Pro tip: Being aware and alert of ATM scams, can help you eliminate unnecessary money stress in your life.
If you’ve ever felt like the person standing behind you at the ATM was rude because they were too close, that could be the whole point.
Shoulder surfing is an ATM scam that allows a person to watch what you are entering into the ATM by peering over your shoulder.
Though it’s more difficult than just having a PIN to access the bank account, there’s always the risk that another could accompany this trick to steal the account number (such as with an overlay).
Have you ever fallen for the trick of “Look – over there” only to have someone point in the opposite direction while they swipe something in front of you? That’s the premise here.
With card swapping, the criminal distracts the victim somehow, switching out their authentic card with a duplicate.
They’ve probably already shoulder-surfed to get the victim’s PIN, and now they have the authentic card, giving them easy access.
False ATM fronts
In this ATM scam, the criminal has gone to work to create a realistic-looking ATM front, a device that fits right over the entire ATM.
The scam, though, is that it’s fake, and though it looks real, and you may put your card into it, enter your PIN, and try to withdraw money, nothing happens.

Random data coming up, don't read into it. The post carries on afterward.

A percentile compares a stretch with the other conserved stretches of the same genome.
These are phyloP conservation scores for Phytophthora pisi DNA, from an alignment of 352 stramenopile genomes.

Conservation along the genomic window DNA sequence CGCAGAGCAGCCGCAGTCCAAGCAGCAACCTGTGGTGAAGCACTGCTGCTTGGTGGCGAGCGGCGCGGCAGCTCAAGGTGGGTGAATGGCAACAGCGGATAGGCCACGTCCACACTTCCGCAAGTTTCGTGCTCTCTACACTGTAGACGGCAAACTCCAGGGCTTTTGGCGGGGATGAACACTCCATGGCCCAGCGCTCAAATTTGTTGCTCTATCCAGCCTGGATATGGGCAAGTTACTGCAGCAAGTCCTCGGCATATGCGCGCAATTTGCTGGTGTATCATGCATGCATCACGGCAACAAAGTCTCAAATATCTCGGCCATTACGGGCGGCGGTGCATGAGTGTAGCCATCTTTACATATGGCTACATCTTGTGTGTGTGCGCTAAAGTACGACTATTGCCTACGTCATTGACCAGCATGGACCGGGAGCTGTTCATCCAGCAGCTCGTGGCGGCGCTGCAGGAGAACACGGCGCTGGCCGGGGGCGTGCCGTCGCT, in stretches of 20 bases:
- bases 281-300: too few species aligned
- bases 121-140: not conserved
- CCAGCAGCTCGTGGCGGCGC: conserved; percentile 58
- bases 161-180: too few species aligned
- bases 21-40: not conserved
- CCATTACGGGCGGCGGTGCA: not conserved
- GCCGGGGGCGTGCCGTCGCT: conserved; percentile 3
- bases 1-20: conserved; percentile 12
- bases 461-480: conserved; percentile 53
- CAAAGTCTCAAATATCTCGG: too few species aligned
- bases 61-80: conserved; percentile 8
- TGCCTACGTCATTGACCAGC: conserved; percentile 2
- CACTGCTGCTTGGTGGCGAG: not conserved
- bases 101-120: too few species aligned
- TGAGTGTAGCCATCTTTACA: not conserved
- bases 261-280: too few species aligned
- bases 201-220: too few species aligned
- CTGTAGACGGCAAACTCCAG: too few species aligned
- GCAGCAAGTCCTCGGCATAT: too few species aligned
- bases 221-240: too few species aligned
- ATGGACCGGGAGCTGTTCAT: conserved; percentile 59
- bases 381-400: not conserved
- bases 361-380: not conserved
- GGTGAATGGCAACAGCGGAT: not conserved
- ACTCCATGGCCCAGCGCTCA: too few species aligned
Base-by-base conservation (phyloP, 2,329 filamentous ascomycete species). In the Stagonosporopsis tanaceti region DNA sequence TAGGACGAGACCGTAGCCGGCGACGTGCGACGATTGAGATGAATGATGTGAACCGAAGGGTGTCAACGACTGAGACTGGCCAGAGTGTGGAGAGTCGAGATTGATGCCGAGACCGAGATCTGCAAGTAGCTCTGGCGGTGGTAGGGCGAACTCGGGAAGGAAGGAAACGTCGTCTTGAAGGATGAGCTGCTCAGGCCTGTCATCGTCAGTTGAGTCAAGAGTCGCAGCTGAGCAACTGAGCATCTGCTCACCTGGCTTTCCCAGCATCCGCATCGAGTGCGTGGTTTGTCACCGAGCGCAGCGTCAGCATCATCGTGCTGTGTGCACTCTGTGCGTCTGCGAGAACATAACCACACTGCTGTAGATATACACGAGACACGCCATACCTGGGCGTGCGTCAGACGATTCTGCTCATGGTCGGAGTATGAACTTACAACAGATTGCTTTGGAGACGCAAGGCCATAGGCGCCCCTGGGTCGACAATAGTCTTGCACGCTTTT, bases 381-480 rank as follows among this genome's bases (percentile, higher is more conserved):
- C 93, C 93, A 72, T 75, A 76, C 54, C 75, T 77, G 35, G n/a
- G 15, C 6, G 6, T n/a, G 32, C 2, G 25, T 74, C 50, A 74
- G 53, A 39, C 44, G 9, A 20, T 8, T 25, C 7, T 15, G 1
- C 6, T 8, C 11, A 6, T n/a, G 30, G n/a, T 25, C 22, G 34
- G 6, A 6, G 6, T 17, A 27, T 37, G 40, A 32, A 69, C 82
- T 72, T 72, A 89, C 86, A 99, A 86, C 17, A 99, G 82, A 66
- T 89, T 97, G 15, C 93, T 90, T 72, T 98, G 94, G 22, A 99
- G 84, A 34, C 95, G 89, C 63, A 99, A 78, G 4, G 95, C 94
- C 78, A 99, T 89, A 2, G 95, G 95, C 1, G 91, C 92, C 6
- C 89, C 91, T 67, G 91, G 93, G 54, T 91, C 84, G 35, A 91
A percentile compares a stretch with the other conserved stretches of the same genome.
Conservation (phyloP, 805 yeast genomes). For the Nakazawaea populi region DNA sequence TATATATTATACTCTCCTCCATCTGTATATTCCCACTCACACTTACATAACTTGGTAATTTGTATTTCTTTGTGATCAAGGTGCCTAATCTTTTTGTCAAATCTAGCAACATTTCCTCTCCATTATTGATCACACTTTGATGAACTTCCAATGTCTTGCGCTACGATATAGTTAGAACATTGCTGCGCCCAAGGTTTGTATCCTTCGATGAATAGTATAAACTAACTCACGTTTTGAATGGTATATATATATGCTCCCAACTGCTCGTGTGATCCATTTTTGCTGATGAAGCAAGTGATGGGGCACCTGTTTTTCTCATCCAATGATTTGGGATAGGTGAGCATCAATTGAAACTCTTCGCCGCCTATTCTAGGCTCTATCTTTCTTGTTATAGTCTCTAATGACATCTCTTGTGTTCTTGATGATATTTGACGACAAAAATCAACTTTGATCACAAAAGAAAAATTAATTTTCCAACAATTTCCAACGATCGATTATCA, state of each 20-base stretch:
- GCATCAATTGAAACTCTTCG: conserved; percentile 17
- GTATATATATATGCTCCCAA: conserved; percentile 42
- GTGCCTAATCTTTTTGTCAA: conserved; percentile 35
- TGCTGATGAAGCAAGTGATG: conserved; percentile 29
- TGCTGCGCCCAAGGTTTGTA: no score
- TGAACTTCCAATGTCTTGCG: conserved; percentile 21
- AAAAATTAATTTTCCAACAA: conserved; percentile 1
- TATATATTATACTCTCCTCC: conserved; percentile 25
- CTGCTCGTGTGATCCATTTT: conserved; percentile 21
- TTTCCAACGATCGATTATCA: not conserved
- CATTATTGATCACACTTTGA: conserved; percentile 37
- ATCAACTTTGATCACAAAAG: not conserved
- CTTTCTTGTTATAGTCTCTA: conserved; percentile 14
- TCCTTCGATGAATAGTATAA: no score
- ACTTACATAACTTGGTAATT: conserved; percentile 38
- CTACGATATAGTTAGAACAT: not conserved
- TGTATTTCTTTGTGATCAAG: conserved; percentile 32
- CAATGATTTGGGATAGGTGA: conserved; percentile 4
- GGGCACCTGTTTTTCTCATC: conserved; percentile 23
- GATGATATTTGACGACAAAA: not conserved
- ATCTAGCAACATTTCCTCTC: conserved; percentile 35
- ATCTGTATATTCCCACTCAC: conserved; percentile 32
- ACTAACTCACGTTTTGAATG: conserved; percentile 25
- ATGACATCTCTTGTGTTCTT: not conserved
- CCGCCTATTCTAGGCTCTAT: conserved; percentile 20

That is, of course, except for your card and PIN being captured by the device.
False PIN pads
Another potential risk is that the PIN pad itself is fake. Just like an ATM front, the criminal can replace just the existing PIN pad with a fake version. In some cases, these counterfeit devices just fit right over the top of the real deal.
You have no idea you’re not using an actual PIN pad, and it can be tough to tell if any difference exists.
Sometimes, the thief is actually after the cash, not the card. A cash-trapping device makes that possible.
You withdraw the funds from your account, but the money gets trapped in the attached device. This prevents the cash from making it to you.
You may go inside to get help from the bank while they access the device and take your money. This is quite a tricky move and could lead to numerous losses if done at multiple locations.
You work hard and even try to earn extra money. The last thing you need is to get scammed at the ATM and see your hard-earned money disappear.
The more you learn about these ATM scams, the better you may be at trying to avoid them. Sometimes it’s easier to step inside to pull cash out of your bank than to talk to a teller.